Errorhandling examples

The first example demonstrates an error that can safely be ignored. The SpecialCells method selects cells that meet a certain criterion.

The SpecialCells method is equivalent to choosing the Home Editing Find & Select

< Go To Special command. The Go To Special dialog box provides you with a number of choices. For example, you can select cells that contain a numeric constant (non-formula).

In the example that follows, the SpecialCells method selects all the cells in the current range selection that contain a formula that returns a number. If no cells in the selection qualify, VBA displays the error message shown in Figure 9-8. Using the On Error Resume Next statement simply prevents the error message from appearing.

Figure 9-8: The SpecialCells method generates this error if no cells are found.

Sub SelectFormulas()

On Error Resume Next

Selection.SpecialCells(xlFormulas, xlNumbers).Select On Error GoTo 0 ' ...[more code goes here] End Sub

The On Error GoTo 0 statement restores normal error handling for the remaining statements in the procedure.

The following procedure uses an additional statement to determine whether an error did occur:

Sub SelectFormulas2()

On Error Resume Next Selection.SpecialCells(xlFormulas, xlNumbers).Select If Err.Number = 1004 Then MsgBox "No formula cells were found." On Error GoTo 0 ' ...[more code goes here] End Sub

If the Number property of Err is equal to anything except 0, then an error occurred. The If statement checks to see if Err.Number is equal to 1004 and displays a message box if it is. In this example, the code is checking for a specific error number. To check for any error, use a statement like this:

If Err.Number <> 0 Then MsgBox "An error occurred."

The next example demonstrates error handling by jumping to a label.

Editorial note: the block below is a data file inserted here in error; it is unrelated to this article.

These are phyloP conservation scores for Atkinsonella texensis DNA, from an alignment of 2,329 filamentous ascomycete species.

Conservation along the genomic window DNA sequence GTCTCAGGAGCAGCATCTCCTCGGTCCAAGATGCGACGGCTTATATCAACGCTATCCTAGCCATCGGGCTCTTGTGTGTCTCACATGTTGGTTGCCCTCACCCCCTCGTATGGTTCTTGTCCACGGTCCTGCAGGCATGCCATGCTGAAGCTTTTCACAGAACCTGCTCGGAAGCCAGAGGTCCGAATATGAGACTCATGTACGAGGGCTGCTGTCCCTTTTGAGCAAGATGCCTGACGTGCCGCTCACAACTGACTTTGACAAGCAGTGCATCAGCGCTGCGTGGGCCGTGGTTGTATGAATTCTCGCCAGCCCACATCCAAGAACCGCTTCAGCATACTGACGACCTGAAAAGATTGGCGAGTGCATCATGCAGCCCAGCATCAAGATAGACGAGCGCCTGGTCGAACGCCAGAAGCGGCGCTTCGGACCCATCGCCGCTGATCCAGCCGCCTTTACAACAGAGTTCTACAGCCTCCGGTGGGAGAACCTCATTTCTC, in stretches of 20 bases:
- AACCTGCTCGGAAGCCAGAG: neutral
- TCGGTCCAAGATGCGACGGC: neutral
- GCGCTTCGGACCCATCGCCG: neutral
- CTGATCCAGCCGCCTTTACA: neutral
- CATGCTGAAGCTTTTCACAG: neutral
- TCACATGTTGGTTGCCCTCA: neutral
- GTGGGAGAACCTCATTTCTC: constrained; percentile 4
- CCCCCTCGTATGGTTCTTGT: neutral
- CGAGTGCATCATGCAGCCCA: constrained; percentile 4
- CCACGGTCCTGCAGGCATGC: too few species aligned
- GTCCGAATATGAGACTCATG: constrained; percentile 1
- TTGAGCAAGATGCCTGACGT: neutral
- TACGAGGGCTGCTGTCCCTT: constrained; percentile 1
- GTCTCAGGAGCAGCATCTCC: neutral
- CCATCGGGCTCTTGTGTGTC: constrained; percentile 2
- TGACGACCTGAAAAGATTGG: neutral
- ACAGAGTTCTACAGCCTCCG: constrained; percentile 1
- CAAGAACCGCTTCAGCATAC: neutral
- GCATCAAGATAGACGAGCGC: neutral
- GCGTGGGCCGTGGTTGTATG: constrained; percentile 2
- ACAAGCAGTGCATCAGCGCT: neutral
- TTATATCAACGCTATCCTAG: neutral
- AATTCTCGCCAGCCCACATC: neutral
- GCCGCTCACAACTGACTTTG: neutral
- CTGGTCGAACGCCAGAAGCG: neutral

Sub ErrorDemo()

On Error GoTo Handler Selection.Value = 123 Exit Sub Handler:

MsgBox "Cannot assign a value to the selection." End Sub

The procedure attempts to assign a value to the current selection. If an error occurs (for example, a range is not selected or the sheet is protected), the assignment statement results in an error. The On Error statement specifies a jump to the Handler label if an error occurs. Notice the use of the Exit Sub statement before the label. This prevents the error-handling code from being executed if no error occurs. If this statement is omitted, the error message is displayed even if an error does not occur.

Sometimes, you can take advantage of an error to get information. The example that follows simply checks whether a particular workbook is open. It does not use any error handling.

Sub CheckForFile1 ()

Dim FileName As String Dim FileExists As Boolean Dim book As Workbook FileName = "BUDGET.XLSX" FileExists = False

' Cycle through all workbooks For Each book In Workbooks

If UCase(book.Name) = FileName Then FileExists = True Next book

' Display appropriate message If FileExists Then

MsgBox FileName & " is open."

Else

MsgBox FileName & " is not open." End If End Sub

Here, a For Each-Next loop cycles through all objects in the Workbooks collection. If the workbook is open, the FileExists variable is set to True. Finally, a message is displayed that tells the user whether the workbook is open.

The preceding routine can be rewritten to use error handling to determine whether the file is open. In the example that follows, the On Error Resume Next statement causes VBA to ignore any errors. The next instruction attempts to reference the workbook by assigning the workbook to an object variable (by using the Set keyword). If the workbook is not open, an error occurs. The If-Then-Else structure checks the value property of Err and displays the appropriate message.

Sub CheckForFile ()

Dim FileName As String Dim x As Workbook FileName = "BUDGET.XLSX" On Error Resume Next Set x = Workbooks(FileName) If Err = 0 Then

MsgBox FileName & " is open."

Else

MsgBox FileName & " is not open." End If

On Error GoTo 0 End Sub

CROSS- Chapter 11 presents several additional examples that use error handling.

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